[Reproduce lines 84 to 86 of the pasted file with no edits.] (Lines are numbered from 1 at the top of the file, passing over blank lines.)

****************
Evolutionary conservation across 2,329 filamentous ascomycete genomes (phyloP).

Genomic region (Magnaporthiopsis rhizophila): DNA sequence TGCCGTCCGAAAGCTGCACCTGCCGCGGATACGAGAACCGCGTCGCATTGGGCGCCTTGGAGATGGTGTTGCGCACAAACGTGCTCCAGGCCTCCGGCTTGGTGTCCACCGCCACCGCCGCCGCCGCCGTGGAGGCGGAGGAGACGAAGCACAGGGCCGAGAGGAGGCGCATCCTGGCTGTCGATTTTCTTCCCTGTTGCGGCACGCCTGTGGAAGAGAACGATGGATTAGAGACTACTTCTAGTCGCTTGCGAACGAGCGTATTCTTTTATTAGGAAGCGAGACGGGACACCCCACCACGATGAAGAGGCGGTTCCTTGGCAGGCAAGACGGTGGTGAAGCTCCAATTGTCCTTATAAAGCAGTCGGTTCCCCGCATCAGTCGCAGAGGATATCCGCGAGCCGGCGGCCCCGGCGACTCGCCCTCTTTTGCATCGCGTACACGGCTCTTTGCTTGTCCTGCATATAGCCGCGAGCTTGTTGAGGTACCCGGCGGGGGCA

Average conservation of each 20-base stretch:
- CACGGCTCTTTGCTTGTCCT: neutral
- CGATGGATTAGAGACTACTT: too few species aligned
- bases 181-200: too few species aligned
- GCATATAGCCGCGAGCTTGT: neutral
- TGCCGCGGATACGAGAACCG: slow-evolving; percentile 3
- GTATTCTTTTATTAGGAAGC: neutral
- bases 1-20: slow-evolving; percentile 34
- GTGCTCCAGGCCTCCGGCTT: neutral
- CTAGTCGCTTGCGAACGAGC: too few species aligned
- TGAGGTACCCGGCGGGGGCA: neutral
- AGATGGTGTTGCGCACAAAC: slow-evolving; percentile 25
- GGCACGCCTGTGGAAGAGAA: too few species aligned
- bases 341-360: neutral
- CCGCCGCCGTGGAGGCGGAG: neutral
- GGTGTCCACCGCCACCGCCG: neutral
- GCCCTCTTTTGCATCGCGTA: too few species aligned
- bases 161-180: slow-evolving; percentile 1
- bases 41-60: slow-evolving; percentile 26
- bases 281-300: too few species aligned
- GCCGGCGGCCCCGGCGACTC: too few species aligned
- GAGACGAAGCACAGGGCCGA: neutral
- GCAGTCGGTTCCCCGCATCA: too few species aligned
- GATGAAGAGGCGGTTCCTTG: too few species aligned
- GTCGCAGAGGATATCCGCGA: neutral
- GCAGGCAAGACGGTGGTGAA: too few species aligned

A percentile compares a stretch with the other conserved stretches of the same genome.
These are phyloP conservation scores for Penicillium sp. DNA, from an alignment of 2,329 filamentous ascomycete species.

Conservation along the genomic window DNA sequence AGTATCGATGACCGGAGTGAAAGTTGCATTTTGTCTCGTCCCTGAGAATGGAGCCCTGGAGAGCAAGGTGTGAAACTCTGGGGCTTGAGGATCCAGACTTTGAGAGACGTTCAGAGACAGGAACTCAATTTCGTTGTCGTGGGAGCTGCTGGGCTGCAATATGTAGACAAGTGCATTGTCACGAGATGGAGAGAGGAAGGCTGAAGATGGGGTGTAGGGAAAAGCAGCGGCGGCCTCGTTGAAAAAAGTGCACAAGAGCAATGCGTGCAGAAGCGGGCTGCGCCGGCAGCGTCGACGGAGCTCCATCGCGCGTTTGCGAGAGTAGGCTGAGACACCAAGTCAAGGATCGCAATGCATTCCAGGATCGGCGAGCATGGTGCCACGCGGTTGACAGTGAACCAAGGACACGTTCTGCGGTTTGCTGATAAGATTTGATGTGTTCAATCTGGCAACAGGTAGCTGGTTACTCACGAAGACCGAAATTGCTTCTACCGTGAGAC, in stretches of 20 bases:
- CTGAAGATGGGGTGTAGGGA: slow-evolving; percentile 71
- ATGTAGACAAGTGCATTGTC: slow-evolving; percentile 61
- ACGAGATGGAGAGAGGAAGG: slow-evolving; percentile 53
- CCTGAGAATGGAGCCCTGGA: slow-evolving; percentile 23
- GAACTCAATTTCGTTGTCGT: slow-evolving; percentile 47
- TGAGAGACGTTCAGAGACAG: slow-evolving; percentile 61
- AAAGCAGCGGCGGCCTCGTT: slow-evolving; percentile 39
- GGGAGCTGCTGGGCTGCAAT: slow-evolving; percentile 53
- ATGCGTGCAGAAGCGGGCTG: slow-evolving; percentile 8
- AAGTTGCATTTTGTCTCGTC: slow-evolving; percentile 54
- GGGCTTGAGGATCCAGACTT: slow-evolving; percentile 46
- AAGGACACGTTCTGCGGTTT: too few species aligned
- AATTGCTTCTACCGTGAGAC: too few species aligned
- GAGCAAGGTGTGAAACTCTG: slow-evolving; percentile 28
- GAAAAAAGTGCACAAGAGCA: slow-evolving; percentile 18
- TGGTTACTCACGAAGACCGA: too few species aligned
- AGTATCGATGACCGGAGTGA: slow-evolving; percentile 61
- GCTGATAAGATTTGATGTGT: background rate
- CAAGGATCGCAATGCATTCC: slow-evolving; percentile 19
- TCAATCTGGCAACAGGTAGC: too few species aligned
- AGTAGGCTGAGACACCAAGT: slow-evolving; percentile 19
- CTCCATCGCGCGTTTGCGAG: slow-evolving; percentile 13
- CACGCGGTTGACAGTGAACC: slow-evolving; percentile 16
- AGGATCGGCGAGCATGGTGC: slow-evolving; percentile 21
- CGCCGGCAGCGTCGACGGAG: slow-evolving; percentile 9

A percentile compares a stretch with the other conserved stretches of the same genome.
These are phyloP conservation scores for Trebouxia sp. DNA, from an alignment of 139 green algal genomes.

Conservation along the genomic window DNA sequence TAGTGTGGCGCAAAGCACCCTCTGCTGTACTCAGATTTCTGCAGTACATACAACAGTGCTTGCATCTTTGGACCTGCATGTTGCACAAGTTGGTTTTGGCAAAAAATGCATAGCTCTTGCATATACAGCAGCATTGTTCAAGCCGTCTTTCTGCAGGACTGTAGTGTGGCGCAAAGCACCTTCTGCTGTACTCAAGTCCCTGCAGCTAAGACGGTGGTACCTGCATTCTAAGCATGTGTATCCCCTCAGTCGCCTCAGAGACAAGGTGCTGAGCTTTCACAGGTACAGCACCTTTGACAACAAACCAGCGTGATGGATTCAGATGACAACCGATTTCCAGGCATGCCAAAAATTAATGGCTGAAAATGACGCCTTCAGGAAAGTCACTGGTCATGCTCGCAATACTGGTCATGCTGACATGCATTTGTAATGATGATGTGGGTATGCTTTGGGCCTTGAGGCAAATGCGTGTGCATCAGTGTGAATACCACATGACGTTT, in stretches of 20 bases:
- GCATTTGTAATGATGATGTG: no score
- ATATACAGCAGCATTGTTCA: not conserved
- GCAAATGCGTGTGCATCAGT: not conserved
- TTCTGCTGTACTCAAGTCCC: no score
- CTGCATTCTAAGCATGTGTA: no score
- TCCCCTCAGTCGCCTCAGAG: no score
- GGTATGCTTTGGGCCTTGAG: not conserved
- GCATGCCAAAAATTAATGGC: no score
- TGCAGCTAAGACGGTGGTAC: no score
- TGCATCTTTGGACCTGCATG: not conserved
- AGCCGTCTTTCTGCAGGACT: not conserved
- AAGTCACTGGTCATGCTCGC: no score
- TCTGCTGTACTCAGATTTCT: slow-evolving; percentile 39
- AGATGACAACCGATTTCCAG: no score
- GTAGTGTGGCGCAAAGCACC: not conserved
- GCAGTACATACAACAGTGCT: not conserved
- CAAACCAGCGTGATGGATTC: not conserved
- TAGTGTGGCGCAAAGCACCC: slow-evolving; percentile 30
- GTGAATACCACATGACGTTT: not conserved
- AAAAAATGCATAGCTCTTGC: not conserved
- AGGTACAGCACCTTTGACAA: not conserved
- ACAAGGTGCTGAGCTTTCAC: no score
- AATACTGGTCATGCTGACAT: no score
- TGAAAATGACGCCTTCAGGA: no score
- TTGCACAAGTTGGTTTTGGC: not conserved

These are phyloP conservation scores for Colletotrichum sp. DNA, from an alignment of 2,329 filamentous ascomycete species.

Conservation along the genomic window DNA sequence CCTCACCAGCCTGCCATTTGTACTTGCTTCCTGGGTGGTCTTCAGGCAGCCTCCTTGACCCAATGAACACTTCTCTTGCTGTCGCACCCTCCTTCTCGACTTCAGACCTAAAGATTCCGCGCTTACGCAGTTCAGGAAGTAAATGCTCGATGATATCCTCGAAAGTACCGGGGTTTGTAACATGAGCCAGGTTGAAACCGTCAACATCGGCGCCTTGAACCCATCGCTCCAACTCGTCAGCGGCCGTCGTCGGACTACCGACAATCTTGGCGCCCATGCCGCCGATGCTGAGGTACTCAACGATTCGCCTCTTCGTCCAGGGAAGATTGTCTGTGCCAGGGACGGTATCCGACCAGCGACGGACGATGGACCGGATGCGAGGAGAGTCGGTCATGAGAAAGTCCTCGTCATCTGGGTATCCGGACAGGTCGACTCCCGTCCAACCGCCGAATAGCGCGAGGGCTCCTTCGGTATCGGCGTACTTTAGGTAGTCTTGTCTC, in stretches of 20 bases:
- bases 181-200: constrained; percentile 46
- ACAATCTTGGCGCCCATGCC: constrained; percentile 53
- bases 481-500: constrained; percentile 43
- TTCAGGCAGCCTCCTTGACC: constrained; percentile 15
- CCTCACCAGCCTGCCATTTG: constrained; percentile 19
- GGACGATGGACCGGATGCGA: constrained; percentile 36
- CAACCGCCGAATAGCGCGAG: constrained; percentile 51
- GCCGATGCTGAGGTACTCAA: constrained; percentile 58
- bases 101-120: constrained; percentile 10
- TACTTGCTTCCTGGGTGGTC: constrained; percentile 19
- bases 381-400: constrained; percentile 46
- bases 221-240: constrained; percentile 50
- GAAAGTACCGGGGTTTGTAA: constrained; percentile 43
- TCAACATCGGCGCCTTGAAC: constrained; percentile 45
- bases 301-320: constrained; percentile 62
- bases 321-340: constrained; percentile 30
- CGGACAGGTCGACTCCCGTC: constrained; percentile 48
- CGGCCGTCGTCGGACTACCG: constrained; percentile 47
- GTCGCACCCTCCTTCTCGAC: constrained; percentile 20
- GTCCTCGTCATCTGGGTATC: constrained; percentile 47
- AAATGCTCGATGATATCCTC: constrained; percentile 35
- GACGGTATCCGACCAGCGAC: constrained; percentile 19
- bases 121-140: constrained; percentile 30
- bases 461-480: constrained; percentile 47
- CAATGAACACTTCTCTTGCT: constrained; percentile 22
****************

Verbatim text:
- TTGCACAAGTTGGTTTTGGC: not conserved

These are phyloP conservation scores for Colletotrichum sp. DNA, from an alignment of 2,329 filamentous ascomycete species.

Conservation along the genomic window DNA sequence CCTCACCAGCCTGCCATTTGTACTTGCTTCCTGGGTGGTCTTCAGGCAGCCTCCTTGACCCAATGAACACTTCTCTTGCTGTCGCACCCTCCTTCTCGACTTCAGACCTAAAGATTCCGCGCTTACGCAGTTCAGGAAGTAAATGCTCGATGATATCCTCGAAAGTACCGGGGTTTGTAACATGAGCCAGGTTGAAACCGTCAACATCGGCGCCTTGAACCCATCGCTCCAACTCGTCAGCGGCCGTCGTCGGACTACCGACAATCTTGGCGCCCATGCCGCCGATGCTGAGGTACTCAACGATTCGCCTCTTCGTCCAGGGAAGATTGTCTGTGCCAGGGACGGTATCCGACCAGCGACGGACGATGGACCGGATGCGAGGAGAGTCGGTCATGAGAAAGTCCTCGTCATCTGGGTATCCGGACAGGTCGACTCCCGTCCAACCGCCGAATAGCGCGAGGGCTCCTTCGGTATCGGCGTACTTTAGGTAGTCTTGTCTC, in stretches of 20 bases: